9 thoughts on “Racism on the bus – what to do

  1. Unfortunately for me, the patience I once had to stand up and verbally let a person know that their behaviour, comments and actions are out of line has all but run out. I have reached a stage that even knowing I will get in trouble, I have zero tolerance and would drop whoever it was on their arse and in no uncertain terms remove them from the bus or train at the next stop or opportunity. Enough is enough, verbal judo only works on reasonable people who may have second thoughts after spontaneously abusing someone and realising they fucked up. As I do not travel on public transport very often I am not exposed to it on a regular basis, but will if in a situation like various ones we have seen in the last few months, just unleash on them and fuck the consequences. Staying silent and acting mum gives these dregs more encouragement.

  2. Great poster. While taking the train home from Perth some 5 years ago I witnessed an old fellow carrying on about some young South American tourists speaking their own language. They were quite taken aback initially and stopped talking. This satisfied the “gentleman” until they started talking again. Then he renewed his ranting and raving. By this time the people around him were looking at him and shaking their heads in disbelief but no one spoke up. He was seated right by the door and I was too far back to say anything but as I got up to leave, I made sure that I told him quite firmly that if he’d bothered to look around him he’d have realised that he was making a total fool of himself in front of a carriage-full of people, many of whom did not look overtly “Anglo”. I don’t know if anything I said penetrated, but I felt better for having said my piece, because I’d been listening to his rant for about 10 mins (I live about 12 mins from Perth City) and been feeling really sick at the fact that no one was saying anything. If we don’t say something we become part of the problem.

  3. Brilliant! I love it. While I think it’s a bit too busy I support anything that gives people encouragement and guidance on what to do in these situations. I think people usually know what to do but seeing it on an official-looking poster just may boost their confidence enough to drive them to action.
    @Dave: I think many will feel the same as you and I agree that most of the perpetrators will not be open to any reasonable dialogue. Unfortunately, I think most people are so far from being empowered to your level that we should be thankful if people just show a disapproving look.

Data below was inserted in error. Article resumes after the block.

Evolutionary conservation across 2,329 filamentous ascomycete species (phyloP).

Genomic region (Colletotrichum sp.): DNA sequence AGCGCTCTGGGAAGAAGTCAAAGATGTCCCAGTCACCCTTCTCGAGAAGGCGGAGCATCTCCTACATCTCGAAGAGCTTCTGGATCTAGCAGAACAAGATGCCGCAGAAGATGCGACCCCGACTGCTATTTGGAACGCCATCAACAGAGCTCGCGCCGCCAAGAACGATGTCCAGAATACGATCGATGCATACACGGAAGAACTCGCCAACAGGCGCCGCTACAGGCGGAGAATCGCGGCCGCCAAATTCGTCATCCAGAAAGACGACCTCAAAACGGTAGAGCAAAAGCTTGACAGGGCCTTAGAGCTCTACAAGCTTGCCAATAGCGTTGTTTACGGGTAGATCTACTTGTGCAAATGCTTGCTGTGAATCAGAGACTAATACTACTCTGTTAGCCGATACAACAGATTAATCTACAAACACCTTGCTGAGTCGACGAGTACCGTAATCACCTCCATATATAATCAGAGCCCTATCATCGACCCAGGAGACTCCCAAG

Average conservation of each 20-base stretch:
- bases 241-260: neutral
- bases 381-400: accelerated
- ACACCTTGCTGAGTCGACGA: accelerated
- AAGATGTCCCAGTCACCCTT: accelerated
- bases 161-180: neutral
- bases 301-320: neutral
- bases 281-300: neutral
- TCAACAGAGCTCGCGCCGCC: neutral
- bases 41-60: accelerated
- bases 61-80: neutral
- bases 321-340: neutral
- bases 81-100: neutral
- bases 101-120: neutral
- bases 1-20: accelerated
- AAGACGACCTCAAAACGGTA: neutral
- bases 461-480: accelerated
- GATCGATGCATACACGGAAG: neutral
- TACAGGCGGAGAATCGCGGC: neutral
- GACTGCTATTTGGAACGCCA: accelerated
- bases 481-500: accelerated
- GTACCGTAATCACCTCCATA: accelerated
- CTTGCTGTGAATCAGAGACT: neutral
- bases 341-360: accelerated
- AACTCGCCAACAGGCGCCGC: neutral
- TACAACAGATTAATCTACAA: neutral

4. It’s all easier in theory. A nice drunken man kept calling me a ‘fat wog’ on the train the other night for asking him to stop telling a group of Chinese students to ‘speak fuckin’ English’. Was easily the scariest fifteen minutes of my life, and I was half-convinced he was going to get off at my stop and continue. To be honest I was pretty impressed that he noticed that my pale, blue-eyed fatness was actually part Greek/Portuguese. The point is, I am not a brave person. I’m incredibly introverted. This was a rare thing for me and I don’t know if I’d be able to do it again.

    Those questions are brilliant though. Instead of calling them a moron you’re asking them to explain their beliefs, which eventually boil down to ‘I’m a racist’.

    • @Jess absolutely agree that not everyone is in a position to fight this in the same way. I can understand how some might feel it’s unsafe to act so it might not be possible to do anything in some circumstances. I think the hope is that in those situations where people could speak up but won’t because of other, less serious reasons, people might change their behaviour and decide to act.

  5. Sorry to hear of your run in Jess, and I apologise if my post came a cross as arrogant or big headed in that I am able to look after myself and life/death/violence holds no fears for me. That wasn’t my intention, one of the reasons I work in security is to help those who are not a confident as I am when confronted with things that are scary, or distasteful etc…I work solely for the victims, the little people, the marginalised and the weak (from whatever that weakness derives, like pacifism, disability etc,). I used to have some tolerance for certain things and now I have zero tolerance, probably be my undoing one day when going into bat for someone, but far be it for me to shirk my responsibility.

  6. great poster

    please people… don’t just sit there filming racial abuse with your iPhone, thinking ‘when i load this to youtube, it’ll really show em’. it is weak and achieves next to nothing for the person on the receiving end of the abuse.

    actually stand up and do something about it. yes you might have some drunk (or just plan stupid) mouth breather get in your face and start yelling at you but that is where it will end. believe me, these kind of people do not have the courage for physical confrontation, especially when they do not know who’s side their fellow onlookers are on. they are all piss and wind and will generally scurry off when they’re challenged (or start abusing you for being an arab/asian/wog sympathiser).

    however if you sit there silently filming then the person on the receiving end of the abuse has every right to think you agree with what the knuckle dragger says

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